Details Emerge About Suspected Iowa Cop Killer Scott Greene

Authorities are investigating the killing of two police officers in Urbandale, Iowa, on November 2. Police are questioning Scott Greene, who surrendered to law enforcement hours after the incident. Scott Morgan/REUTERS

One cloudy night in October, Denzil Miller's high school football team was losing, so the senior says he and a few friends decided to leave at halftime. Just outside the stadium, they spotted a man holding two flags—one American, one Confederate—and arguing with another man. A small crowd had gathered around them, according to Miller, and a police officer separated them.

"This was outside the norm for our football games," Miller tells Newsweek. He posted about the incident on Twitter, calling the flag-carrying man a "dumbass" and writing: "People still surprise me with their stupidity."

Police are now questioning that man, Scott Michael Greene, a resident of Urbandale, Iowa, as a suspect in the fatal shooting of two police officers in the Des Moines metropolitan area early on Wednesday. Police said the officers were victims of ambush killings, part of a trend that has shaken the greater law enforcement community.

Press reports pointed to two YouTube videos posted in October under the name Scott Greene that appear to show the suspect at the October 14 football game; In one, he is seen holding the two flags while in the stands and dressed in camouflage. The other appears to show officers ejecting him from the stadium while he films the encounter. The man appears combative with the officers.

"We're asking you to leave," an officer appears to tell the man.

"Have I committed a crime?" the man, presumably Greene, responds.

"You're causing a disturbance in the stands," the officer says. More officers arrive, and the altercation continues for 10 minutes. The first officer refers to him as Scott Greene, and the name of the Urbandale football field is visible in the background.

The local school district confirmed to The Des Moines Register that Greene was involved in an "incident" at a football game in mid-October, that police responded and that the videos showed school property. In press briefings, the police would only say they are aware of the videos and would not confirm any connection to Greene. As of press time, it was unclear whether Greene yet had legal representation.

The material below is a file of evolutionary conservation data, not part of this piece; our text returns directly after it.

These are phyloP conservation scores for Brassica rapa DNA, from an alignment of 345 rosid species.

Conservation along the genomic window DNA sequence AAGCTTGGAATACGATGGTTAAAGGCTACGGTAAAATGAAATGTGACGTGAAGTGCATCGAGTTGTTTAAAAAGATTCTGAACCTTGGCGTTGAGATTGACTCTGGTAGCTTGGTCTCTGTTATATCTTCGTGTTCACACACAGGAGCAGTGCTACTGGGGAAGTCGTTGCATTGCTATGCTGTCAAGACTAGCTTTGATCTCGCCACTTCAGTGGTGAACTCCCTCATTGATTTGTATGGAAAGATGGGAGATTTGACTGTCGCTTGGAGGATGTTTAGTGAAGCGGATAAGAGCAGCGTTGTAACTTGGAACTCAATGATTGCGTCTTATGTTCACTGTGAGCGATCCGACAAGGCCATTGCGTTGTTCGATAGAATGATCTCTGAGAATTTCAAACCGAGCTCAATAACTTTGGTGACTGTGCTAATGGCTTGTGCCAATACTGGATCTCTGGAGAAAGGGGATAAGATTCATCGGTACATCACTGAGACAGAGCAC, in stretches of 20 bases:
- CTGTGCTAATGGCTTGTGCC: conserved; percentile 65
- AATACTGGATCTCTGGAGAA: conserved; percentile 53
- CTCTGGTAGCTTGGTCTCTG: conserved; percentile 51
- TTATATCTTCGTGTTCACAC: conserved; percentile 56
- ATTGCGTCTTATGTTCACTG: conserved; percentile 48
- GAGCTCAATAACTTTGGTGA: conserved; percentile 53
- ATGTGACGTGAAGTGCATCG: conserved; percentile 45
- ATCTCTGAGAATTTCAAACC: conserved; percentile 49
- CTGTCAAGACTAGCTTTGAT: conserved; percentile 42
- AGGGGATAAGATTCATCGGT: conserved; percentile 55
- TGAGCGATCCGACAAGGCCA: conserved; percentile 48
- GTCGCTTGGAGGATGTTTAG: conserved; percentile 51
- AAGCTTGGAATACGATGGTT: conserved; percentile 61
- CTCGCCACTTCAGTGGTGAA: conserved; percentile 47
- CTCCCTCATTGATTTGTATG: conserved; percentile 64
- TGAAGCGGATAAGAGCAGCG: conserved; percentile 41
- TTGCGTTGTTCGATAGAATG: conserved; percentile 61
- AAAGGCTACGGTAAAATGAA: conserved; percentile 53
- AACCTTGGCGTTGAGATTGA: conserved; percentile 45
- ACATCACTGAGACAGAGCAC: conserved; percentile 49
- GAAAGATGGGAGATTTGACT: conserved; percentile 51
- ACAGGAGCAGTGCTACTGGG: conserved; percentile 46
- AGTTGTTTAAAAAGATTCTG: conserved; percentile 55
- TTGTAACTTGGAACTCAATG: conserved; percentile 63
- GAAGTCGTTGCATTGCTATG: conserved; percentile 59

The first shooting occurred around 1:06 a.m. local time Wednesday, police said in a statement. It happened near Urbandale High School, where the football game altercation had taken place. Twenty minutes after the shooting, the body of a second officer was discovered. The Urbandale Police Department identified the victims as Officer Justin Martin, from its department, and Sergeant Anthony Beminio, from the Des Moines Police Department.

"There is a clear and present danger to police officers right now," Des Moines Police Department Sergeant Paul Parizek, who appeared shaken and breathless, told reporters early on Wednesday. "There are some not so positive views of law enforcement that a certain segment of our population holds."

On Facebook, the Urbandale Police Department asked people to pray for Martin's family. And Beminio had worked as a school resource officer at high schools in Des Moines. "Everyone who worked with Sgt. Beminio praises the support he provided to students and staff each and every day in the important role he played in our schools," Des Moines Public Schools Superintendent Thomas Ahart said in a statement.